How-To: KM3000 Key Mill Maintenence Tips for Successful Keyway Cutting

How-To: KM3000 Key Mill Maintenence Tips for Successful Keyway Cutting

Out in the field, customers depend on high-quality, well-maintained machines to keep business moving. Regular, consistent maintenance is key to ensuring equipment remains reliable. CLIMAX customers use the KM3000 Key Mill because of its durability and dependability. But like any machine tool, with frequent use the KM3000 may fall victim to normal wear and tear.

What is the best approach to prevent wear and ensure maximum performance of your KM3000? CLIMAX North America Rental Equipment Manager Tim VanBergen shares best practices for successful keyway cutting to keep your Key Mill running smoothly.


  1. Inspect the V-Base

The V-base of CLIMAX’s KM3000 Key Mill is the centerpiece of the machine’s self-centering mounting system. The precision-machined base allows the operator to easily mount the machine onto a round shaft. The machine is ready to cut as soon as it’s clamped down. Regularly inspect the V-base for nicks, dings and wear patterns that may develop if the machine is repeatedly used for similar projects or operations.











  1. Clean Travel Gears

With frequent use, the KM3000 generates many small chips and shavings. When an operator uses forced air to clean the machine, these chips can get blown into the feed gears of the traverse drive system. To extend the operational life of the machine, periodically inspect and clean chips out of this area. Here’s how:

  1. Loosen, but do not remove, the set screws on the side of the base.
  2. Remove the dust cover and snap ring that hold the lead screw in place.
  3. Push the top slide forward or unscrew the lead screw from the base.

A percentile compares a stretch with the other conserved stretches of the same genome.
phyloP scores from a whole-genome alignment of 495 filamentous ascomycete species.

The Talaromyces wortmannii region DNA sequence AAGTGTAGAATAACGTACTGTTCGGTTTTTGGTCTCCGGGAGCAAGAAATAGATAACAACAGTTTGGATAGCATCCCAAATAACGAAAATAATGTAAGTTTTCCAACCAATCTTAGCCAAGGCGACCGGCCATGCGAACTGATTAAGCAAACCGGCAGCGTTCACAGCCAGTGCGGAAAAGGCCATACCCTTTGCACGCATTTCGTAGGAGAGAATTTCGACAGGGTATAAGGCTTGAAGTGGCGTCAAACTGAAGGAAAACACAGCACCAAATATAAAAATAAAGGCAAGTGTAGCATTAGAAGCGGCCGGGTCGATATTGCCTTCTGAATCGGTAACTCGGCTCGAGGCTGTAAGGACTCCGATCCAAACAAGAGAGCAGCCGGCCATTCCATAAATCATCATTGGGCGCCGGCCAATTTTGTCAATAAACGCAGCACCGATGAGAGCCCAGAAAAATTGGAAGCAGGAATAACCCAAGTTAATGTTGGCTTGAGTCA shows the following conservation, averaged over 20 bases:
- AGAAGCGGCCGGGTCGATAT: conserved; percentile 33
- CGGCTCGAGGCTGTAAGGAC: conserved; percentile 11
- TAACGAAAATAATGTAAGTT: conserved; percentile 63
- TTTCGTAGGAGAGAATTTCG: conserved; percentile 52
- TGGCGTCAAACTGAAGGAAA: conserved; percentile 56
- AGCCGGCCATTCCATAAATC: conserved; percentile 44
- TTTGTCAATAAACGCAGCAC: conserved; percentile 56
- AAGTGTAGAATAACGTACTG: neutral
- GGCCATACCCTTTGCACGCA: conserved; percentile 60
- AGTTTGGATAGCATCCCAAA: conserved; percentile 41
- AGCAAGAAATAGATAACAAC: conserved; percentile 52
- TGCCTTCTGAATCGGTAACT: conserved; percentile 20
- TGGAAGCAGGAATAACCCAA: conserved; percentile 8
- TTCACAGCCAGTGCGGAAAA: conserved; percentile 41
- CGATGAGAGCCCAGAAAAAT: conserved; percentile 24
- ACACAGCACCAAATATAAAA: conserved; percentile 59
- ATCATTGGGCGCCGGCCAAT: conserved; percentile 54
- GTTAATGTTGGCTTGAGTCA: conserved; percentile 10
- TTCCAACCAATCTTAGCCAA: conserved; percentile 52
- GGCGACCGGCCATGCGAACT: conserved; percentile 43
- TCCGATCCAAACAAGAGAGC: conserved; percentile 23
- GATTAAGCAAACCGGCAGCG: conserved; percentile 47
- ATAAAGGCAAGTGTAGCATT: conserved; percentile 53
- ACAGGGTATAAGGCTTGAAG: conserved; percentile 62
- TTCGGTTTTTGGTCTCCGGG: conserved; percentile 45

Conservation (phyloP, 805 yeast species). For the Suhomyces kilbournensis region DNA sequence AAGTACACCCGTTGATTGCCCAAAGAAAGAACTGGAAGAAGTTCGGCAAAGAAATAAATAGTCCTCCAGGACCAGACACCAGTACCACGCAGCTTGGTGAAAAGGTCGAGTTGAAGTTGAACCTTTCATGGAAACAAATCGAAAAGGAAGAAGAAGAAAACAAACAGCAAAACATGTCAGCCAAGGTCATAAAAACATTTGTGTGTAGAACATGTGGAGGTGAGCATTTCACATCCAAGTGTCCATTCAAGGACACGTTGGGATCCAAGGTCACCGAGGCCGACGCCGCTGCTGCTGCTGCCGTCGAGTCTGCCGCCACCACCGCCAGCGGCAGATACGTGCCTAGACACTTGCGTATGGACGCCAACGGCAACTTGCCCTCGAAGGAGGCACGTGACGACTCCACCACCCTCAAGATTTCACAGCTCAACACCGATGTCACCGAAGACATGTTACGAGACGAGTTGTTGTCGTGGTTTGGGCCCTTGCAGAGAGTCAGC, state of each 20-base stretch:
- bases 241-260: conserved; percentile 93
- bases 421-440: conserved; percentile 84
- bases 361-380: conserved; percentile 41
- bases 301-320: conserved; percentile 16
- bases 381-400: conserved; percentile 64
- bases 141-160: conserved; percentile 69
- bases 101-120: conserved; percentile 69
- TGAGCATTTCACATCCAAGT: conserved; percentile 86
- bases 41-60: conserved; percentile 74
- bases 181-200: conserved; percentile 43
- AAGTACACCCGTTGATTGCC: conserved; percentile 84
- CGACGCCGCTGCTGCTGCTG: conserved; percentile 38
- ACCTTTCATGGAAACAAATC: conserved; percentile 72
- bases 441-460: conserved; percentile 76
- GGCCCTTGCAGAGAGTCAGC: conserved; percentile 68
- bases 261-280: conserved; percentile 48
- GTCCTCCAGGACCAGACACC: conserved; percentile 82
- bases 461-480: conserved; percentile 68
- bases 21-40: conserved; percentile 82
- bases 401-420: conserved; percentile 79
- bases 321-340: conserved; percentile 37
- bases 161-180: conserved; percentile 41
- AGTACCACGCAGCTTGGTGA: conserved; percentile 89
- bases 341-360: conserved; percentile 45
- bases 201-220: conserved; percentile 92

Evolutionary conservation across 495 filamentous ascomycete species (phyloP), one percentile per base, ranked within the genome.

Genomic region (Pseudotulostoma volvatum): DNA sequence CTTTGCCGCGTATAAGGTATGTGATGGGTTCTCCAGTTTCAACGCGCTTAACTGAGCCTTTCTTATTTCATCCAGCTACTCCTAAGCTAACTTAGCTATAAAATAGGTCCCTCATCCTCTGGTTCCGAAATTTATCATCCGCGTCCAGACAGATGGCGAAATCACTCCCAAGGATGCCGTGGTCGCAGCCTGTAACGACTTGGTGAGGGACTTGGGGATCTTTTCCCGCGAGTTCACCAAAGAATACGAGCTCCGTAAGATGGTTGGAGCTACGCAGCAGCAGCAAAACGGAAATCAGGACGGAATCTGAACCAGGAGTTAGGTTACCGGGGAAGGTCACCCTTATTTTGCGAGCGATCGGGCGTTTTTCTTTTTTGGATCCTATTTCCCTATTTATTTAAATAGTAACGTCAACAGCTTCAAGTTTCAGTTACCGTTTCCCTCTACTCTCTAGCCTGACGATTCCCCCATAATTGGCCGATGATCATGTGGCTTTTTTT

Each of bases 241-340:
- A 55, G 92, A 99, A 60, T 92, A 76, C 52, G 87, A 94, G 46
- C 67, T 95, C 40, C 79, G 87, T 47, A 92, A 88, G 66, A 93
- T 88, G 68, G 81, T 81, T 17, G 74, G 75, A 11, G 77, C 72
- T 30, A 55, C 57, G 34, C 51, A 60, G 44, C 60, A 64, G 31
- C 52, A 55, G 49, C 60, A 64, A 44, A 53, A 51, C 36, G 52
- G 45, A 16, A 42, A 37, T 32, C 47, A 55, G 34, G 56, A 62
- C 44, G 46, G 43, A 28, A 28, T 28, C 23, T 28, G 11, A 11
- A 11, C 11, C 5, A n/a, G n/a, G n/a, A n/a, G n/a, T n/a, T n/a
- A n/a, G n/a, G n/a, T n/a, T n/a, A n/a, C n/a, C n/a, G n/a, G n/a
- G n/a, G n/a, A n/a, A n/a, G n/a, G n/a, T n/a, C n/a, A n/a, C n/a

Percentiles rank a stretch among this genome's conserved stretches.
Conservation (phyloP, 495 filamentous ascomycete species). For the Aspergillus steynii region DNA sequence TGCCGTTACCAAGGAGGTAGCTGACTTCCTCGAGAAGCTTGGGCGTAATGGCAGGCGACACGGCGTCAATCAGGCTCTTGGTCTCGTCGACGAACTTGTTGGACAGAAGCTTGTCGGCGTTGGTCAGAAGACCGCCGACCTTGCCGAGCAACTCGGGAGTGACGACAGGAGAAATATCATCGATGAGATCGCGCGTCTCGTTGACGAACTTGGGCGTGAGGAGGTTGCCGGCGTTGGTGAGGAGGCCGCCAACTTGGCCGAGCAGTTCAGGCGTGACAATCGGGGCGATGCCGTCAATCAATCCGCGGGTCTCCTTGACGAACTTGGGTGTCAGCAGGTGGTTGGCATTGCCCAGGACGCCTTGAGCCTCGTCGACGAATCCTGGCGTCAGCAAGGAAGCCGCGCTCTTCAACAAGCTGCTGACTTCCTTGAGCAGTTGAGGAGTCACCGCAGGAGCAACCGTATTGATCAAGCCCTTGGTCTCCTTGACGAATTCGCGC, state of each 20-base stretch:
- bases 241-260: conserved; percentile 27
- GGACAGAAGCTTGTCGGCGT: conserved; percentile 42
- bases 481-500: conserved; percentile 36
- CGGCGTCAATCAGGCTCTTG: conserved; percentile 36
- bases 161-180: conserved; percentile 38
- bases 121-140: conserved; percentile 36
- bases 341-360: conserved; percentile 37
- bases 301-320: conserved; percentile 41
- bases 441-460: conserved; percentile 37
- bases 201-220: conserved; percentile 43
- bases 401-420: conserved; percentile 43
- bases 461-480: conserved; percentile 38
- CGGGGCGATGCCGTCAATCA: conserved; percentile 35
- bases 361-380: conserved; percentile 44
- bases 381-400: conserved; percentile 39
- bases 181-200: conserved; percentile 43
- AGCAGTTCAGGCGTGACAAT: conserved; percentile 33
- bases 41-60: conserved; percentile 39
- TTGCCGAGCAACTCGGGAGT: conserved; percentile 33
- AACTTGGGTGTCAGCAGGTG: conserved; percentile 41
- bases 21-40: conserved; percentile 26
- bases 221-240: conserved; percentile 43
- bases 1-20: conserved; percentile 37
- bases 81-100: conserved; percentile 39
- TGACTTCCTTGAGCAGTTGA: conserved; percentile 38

4. Clean with a brush or small flat-head screwdriver if the chips have become embedded in the teeth.















  1. Clear Chips from Vertical Adjusting Screw

One benefit of the KM3000 is that it offers 1.75 inches (44.6 mm) of vertical travel. However, sometimes the machine may stop feeding all the way down to the work piece. In most cases, this occurs because small chips become embedded in the bottom of the acme threads in the underside of the main tops slide. What’s the best solution? Remove the main power head and then clean the acme threads on the vertical adjusting screw. Then use a solvent material or brake cleaner with forced air to dislodge the chips from the bottom of the bore.















  1. Best Practice Mounting

The KM3000 offers front and rear mounting positions for mounting the machine to the work piece. The front position — the forward-most mount nearest the cutter — is intended for use on projects where there is minimal work-piece surface area to mount to. Frequent clamping, especially over-clamping on the forward clamps, can cause the V-base to spread, creating a “diving” cut. If the base spreads, the machine will not cut parallel to the center. Whenever possible, mount the machine on the rear mounting points. In this position, the operator can tighten the chain and bar clamps with added torque — and without the risk of spreading the open V-base section of the machine.











  1. Extended Operational Life of End Mills

End mills are the expendable component of the machine, but frequent cuts can make buying end mills a costly part of operation. To extend the functional use of end mills, it is crucial to operate at the right rotating speed and hand-feed rate. When working in mild steel shafts, the easiest way to tell you’re cutting at peak performance is to monitor the chip color. Here is what the chip color can tell you:

  • Thin silver shaving – This means the operator is either cutting at too high of a rotating speed or feeding the machine too slowly. The resulting excess friction will prematurely wear out the cutter.
  • Dark blue chip – This means the operator is taking too aggressive of a cut. This burns the corners and edges of the cutter very quickly.
  • Tan or straw color – This is the color you should look for when a proper chip hits the floor. When feeding, try setting the spindle speed to approximately 50%. Then, feed the hand crank at a rate you can feel the 2-flute cutter, or end mill, “lobing.” Lobing occurs when the flute grabs another bite of material. It may feel as if you’re feeding the tool quickly, but when you feel lobing in the crank, and the chips are hitting the floor with a tan or straw color, the machine is properly removing the material along with unnecessary heat which can damage the tool.



Would you like to learn more about the KM3000 or other CLIMAX tools? CLIMAX experts are ready and available to help. Contact a CLIMAX expert today for maintenance and training advice.